Amtrak Train Kills Bald Eagle on Tracks
The Chesapeake Bay Field Office of the U.S. Fish and Wildlife Service has confirmed reports that an Amtrak train killed a bald eagle feeding on a deer carcass on the tracks Thursday morning.
(UPDATE) An Amtrak train bound for Washington D.C. struck and killed a bald eagle Thursday morning, authorities confirmed on Friday.
Leo Miranda-Castro, supervisor of the Chesapeake Bay Field Office of the U.S. Fish and Wildlife Service, said the raptor was feeding on a fresh deer carcass when it was killed.
“The engineer saw it. He blew the whistle. But the train was just too close,” said Miranda-Castro. “One of our officers picked up the dead bird. It was obvious that he was dead because of the train strike.”
Danelle Hunter, of Amtrak media relations, said the southbound train 111 running between New York and Washington D.C. hit the bird at approximately 8:30 a.m. on Thursday morning.
The bird was killed in flight, Miranda-Castro said.
The Bald Eagle, which had been on the federal threatened and endangered species list, has not been considered in jeopardy since Aug. 9, 2007.
These long-lived symbols of America are, however, still protected by the Bald and Golden Eagle Protection Act of 1940 that prohibits anyone from owning, selling, importing, exporting or in any way killing, capturing, molesting or disturbing the raptors without a permit, according to the U.S. Fish and Wildlife Service.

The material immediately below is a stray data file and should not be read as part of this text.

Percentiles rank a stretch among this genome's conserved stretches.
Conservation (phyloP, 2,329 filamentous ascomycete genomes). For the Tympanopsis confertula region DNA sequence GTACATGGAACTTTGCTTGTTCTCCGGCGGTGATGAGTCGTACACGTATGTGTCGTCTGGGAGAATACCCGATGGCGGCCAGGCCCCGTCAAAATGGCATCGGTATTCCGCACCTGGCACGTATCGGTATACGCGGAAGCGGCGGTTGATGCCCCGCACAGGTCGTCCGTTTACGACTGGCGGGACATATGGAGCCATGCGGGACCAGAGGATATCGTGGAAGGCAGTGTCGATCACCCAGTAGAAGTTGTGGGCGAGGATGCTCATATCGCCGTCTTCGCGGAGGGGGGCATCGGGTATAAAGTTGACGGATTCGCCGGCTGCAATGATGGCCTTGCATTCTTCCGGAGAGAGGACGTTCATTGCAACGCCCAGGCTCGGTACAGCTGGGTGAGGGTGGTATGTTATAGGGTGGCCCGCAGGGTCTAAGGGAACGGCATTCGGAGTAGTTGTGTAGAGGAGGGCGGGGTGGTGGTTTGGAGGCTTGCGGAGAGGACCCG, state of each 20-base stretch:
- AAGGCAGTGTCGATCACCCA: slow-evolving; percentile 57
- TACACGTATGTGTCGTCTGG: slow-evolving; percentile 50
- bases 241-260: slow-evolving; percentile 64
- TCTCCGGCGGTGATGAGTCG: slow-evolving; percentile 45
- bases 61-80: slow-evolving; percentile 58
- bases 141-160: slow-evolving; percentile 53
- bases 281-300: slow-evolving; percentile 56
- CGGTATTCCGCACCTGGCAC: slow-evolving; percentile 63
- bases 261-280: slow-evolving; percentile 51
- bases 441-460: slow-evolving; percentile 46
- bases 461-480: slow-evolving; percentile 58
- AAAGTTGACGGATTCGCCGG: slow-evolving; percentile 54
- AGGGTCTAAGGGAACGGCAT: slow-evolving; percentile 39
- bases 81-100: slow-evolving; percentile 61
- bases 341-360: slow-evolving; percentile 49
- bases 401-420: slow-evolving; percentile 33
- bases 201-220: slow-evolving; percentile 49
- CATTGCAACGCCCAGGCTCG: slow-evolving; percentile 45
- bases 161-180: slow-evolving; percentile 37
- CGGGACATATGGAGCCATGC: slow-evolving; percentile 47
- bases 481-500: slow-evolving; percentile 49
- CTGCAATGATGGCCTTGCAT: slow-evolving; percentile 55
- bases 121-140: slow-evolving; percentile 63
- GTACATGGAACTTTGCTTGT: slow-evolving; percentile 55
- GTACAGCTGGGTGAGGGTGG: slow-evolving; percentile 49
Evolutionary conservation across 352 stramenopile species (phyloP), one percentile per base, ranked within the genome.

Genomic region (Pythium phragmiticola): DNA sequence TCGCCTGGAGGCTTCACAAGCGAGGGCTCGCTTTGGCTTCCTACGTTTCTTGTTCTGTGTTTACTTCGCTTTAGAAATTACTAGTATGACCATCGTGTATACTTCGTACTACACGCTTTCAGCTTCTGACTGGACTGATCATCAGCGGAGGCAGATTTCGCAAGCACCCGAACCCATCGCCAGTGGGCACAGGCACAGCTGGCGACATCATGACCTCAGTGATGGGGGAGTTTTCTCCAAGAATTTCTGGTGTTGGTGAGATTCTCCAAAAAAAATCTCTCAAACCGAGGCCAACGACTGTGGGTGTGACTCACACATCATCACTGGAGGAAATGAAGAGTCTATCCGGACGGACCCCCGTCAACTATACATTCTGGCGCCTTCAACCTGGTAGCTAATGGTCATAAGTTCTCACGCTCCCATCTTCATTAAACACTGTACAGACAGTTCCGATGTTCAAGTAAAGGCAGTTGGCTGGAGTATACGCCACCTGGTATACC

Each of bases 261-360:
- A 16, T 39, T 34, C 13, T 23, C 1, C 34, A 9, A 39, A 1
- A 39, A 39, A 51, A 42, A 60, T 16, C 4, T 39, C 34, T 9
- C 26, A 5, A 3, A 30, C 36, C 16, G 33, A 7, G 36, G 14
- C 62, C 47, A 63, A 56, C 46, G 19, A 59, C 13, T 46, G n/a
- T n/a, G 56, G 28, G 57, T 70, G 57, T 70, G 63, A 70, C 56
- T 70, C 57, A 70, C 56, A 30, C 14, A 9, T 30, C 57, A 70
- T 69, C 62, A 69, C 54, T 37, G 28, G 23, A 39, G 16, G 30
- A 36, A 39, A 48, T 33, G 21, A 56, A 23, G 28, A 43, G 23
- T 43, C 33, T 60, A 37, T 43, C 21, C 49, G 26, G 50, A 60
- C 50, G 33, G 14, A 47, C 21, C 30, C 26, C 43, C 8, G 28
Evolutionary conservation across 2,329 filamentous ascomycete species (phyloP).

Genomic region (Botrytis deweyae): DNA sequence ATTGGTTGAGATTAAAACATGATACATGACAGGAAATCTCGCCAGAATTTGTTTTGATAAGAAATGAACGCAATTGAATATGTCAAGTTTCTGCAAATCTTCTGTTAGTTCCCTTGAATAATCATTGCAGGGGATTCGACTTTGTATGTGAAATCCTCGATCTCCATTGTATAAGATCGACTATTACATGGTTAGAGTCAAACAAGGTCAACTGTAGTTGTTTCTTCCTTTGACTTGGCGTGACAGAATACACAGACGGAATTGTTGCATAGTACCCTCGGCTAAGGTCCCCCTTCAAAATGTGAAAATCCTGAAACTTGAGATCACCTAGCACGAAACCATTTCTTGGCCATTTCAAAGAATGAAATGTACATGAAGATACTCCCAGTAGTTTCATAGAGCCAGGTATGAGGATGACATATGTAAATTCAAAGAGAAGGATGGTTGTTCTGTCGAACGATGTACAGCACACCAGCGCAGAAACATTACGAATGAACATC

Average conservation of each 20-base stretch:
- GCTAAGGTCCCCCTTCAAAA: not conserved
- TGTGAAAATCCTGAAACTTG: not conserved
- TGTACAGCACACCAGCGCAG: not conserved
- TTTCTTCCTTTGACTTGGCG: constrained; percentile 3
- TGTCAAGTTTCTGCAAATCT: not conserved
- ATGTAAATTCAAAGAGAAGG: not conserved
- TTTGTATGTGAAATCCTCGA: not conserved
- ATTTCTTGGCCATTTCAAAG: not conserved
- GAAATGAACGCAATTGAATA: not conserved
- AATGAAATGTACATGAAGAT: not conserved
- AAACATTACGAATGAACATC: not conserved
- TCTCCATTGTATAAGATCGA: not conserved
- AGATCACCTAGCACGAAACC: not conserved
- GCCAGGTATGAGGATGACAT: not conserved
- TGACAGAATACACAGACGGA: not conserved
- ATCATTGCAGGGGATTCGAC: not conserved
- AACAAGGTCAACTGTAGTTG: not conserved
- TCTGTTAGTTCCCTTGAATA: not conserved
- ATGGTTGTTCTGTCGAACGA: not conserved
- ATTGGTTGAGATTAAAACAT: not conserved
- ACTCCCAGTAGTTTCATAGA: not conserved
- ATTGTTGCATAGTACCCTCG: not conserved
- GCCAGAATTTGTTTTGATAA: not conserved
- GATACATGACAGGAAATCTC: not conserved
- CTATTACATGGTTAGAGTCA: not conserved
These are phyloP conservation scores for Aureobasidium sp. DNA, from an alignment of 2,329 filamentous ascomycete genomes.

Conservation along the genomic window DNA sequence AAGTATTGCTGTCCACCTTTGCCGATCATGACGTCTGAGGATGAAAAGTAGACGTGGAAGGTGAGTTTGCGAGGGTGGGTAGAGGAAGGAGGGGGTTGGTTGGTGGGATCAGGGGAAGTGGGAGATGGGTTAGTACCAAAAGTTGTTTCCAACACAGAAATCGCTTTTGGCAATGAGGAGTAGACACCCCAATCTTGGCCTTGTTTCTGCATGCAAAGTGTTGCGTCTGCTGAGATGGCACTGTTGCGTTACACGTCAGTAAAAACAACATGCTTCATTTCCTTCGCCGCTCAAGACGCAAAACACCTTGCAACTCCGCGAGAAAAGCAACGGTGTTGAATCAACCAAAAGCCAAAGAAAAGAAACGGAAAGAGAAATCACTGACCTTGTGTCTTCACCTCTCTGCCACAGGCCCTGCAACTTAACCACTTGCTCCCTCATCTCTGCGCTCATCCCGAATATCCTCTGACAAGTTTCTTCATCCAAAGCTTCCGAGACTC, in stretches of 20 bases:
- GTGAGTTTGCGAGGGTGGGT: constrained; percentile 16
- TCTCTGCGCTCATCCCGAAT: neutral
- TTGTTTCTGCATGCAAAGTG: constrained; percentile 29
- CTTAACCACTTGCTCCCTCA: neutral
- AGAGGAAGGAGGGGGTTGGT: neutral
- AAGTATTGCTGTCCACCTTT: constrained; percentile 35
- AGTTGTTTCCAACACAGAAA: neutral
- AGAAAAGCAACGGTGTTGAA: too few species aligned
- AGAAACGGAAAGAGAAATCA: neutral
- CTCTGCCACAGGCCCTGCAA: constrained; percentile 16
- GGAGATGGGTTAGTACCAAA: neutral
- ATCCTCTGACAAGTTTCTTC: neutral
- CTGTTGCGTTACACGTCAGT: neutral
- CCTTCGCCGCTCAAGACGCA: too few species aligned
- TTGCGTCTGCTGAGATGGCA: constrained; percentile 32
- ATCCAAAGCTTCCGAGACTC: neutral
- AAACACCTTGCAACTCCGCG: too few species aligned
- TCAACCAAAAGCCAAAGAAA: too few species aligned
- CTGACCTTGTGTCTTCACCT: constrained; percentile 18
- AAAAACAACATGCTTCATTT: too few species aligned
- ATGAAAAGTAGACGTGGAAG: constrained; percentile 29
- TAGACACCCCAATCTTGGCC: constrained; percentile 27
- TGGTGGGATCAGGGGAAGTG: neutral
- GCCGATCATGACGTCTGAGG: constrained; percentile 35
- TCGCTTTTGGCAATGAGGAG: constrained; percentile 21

The two main factors leading to the bald eagle’s recovery were banning the use of the pesticide DDT and habitat protection provided by the Endangered Species Act for nesting sites and important feeding and roost sites, the U.S. Fish and Wildlife Service has said.
Miranda-Castro said the bald eagle is actually thriving locally because of the habitat management done at the Aberdeen Proving Ground.
“We have a very healthy population,” Miranda-Castro said. “We have several concentration areas near Aberdeen Proving Ground.”
Still, at this time of year the eagle’s hunting options are slim.
“They basically act as scavengers because many of the shallow waters where they like to go and hunt are frozen,” Miranda-Castro said. “When they see a freshly killed deer, they go for it.”
For more coverage of this bald eagle accident follow the links below to the Baltimore Sun and the Washington Post.